contain but eight ornaments, and consequently there is not an odd one to be placed over the centre. Specimens of the disposition of these ornaments two different ways still remain in the unrestored parts of the Chapel, which John might have seen. If he did not see them, he is ignorant; if he did see them, he has stated a falsehood direct.

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One word more, and I have done with this Caviller for the present month, he now styles me an able Writer," but in his former addresses he has ranked me as 66 an Earl," or a Dean." I cannot thank him for any titles which he has the power to confer, any more than for his disingenuous correspondence; but, able or not able in other respects, I am still competent to encounter obloquy and to detect falsehood; and, with or without titles. I am still, Mr. Urban, Your obliged servant,

AN OLD CORRESPONDENT.

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nec præterita vidit,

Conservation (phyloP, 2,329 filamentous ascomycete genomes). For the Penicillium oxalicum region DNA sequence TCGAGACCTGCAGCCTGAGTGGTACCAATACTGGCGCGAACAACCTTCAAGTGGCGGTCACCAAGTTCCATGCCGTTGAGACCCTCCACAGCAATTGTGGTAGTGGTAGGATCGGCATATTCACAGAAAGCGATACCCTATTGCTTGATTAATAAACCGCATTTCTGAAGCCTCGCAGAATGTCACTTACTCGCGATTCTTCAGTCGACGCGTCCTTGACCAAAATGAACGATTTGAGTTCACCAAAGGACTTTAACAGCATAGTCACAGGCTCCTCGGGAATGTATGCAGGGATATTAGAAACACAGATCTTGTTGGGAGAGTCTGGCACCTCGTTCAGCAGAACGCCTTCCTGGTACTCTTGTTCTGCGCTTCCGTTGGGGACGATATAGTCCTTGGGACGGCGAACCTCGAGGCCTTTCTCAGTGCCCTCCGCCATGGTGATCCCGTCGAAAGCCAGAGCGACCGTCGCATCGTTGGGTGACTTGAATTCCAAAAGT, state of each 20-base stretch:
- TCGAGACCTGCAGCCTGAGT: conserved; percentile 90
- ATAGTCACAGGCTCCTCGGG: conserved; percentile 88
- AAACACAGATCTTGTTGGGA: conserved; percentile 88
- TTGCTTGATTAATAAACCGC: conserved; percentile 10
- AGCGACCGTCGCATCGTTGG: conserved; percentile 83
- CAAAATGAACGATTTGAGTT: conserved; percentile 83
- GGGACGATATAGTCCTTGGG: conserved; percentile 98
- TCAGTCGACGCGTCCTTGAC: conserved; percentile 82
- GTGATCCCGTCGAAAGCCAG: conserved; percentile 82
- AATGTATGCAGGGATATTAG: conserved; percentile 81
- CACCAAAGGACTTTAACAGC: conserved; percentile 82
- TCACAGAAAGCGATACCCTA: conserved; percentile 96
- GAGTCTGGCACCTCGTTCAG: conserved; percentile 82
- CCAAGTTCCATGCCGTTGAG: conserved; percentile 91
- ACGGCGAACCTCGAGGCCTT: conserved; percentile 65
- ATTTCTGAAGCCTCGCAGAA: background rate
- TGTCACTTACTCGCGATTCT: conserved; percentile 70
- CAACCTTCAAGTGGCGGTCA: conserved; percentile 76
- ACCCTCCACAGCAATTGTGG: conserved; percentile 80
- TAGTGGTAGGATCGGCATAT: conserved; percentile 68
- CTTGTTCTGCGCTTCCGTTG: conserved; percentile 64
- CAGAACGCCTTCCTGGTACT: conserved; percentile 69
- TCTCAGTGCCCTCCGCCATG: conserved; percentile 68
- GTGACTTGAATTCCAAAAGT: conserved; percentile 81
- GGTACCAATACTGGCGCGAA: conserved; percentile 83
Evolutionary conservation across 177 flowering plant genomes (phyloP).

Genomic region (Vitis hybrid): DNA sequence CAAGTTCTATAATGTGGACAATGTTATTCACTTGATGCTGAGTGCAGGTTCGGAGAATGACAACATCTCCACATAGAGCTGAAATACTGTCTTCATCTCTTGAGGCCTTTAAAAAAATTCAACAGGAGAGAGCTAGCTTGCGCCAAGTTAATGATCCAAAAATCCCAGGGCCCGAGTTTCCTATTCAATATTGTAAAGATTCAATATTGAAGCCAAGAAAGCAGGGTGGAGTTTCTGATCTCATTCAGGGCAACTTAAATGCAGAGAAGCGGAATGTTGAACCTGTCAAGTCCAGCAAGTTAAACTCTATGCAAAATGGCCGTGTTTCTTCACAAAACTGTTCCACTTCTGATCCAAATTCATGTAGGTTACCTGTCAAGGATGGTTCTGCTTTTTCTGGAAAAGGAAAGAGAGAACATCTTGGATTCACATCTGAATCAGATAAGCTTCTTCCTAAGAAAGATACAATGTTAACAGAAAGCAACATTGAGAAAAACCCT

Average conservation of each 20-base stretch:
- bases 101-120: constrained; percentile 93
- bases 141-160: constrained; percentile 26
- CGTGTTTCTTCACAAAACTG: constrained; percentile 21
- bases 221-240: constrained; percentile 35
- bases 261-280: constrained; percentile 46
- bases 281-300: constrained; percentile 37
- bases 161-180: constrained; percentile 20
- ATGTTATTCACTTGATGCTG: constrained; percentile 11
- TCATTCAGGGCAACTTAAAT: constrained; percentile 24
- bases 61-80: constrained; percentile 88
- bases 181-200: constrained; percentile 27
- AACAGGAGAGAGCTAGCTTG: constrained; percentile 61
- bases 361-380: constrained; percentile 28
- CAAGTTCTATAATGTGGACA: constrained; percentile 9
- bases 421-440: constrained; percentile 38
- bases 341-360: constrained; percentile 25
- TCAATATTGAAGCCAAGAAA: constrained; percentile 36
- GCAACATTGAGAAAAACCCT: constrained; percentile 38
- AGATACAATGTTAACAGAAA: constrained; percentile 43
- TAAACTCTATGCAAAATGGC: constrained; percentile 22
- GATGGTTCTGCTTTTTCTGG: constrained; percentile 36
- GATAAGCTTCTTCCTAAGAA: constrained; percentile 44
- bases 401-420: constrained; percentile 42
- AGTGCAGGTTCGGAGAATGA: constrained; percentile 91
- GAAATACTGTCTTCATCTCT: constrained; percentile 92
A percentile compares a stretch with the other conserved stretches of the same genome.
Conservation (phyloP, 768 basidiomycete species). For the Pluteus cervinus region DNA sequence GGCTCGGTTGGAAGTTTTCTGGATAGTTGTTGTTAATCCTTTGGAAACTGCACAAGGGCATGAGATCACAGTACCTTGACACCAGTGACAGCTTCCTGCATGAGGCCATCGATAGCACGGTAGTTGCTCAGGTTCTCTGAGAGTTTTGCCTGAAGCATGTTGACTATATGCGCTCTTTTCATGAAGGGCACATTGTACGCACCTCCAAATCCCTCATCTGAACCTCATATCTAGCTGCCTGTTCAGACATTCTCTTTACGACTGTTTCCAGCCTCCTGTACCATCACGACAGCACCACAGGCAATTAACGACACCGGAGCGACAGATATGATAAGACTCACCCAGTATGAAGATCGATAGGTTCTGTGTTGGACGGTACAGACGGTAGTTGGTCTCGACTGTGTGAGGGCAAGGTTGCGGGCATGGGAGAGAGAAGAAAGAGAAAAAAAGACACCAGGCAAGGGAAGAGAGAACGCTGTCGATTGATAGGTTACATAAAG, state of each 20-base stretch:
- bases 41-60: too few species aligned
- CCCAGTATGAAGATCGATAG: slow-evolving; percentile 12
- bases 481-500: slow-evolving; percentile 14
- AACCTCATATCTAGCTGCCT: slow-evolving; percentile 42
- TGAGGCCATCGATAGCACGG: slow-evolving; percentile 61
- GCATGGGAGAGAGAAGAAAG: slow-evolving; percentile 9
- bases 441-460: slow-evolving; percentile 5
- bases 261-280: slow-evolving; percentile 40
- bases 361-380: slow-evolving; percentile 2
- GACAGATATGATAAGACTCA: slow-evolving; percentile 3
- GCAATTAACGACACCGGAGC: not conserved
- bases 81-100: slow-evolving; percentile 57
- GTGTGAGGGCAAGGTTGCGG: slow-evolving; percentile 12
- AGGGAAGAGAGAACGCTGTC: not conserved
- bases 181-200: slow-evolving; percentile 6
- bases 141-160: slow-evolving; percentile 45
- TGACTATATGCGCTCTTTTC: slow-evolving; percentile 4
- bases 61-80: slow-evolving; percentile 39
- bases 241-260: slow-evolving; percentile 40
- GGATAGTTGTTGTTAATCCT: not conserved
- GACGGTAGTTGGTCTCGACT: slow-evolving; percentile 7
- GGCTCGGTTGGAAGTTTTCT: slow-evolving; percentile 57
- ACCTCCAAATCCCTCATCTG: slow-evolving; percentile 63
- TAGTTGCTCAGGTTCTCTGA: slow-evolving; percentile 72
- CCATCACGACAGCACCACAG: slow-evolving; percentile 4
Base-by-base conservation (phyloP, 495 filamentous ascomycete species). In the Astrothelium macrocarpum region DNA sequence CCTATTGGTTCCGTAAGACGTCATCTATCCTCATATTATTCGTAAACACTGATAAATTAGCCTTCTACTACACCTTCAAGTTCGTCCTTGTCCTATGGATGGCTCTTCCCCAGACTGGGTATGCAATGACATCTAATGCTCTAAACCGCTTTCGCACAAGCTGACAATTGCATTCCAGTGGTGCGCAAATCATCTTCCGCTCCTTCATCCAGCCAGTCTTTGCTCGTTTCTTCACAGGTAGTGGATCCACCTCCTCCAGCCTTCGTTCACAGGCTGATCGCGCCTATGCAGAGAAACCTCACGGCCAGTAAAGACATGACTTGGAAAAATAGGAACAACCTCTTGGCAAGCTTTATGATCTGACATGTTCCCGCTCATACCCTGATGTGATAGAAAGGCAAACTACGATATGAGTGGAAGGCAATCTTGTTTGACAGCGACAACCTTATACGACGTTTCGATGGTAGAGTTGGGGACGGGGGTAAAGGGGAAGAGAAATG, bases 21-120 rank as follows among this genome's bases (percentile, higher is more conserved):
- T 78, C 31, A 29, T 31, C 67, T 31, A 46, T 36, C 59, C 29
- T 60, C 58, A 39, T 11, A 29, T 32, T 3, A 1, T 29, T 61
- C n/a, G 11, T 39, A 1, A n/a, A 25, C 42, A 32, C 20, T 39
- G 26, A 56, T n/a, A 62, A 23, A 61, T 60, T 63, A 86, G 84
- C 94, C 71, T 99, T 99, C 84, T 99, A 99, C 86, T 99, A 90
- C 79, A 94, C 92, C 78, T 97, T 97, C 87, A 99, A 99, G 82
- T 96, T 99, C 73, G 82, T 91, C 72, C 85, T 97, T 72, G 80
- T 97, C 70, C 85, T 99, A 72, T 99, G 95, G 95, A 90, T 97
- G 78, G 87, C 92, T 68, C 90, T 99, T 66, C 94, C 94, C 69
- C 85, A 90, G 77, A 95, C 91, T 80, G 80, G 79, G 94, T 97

nec postera enarrabit ætas. Obiit Feb. 27, A. D. 1722, æt. 71.

P. S. What the income of the vica

rage might be at that time, I cannot say; but I can speak from authority wards, when an inclosure of the pathat more than forty years afterrish, which was large and populous, was about to take place, the claim made by the then incumbent, an aged man with a large family (who had then, and to his death, no other prewithin Goldsmith's estimate of "passferment than that) did not bring him ing rich with forty pounds a-year.” The Commissioners, however, with the aid and concurrence of a very considerate and liberal Impropriator, Lord of the Manor, and principal Proprietor (though the patronage add a hundred acres contiguous to was in the Crown), were enabled to the two, which, with a thatched cottage, small garden, and dove-cote, were the whole of the Vicarage Premises. E. J.

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1813.] Topographical Description of Sharnford, Leicestershire. 113

Mr. URBAN,

Feb. 1.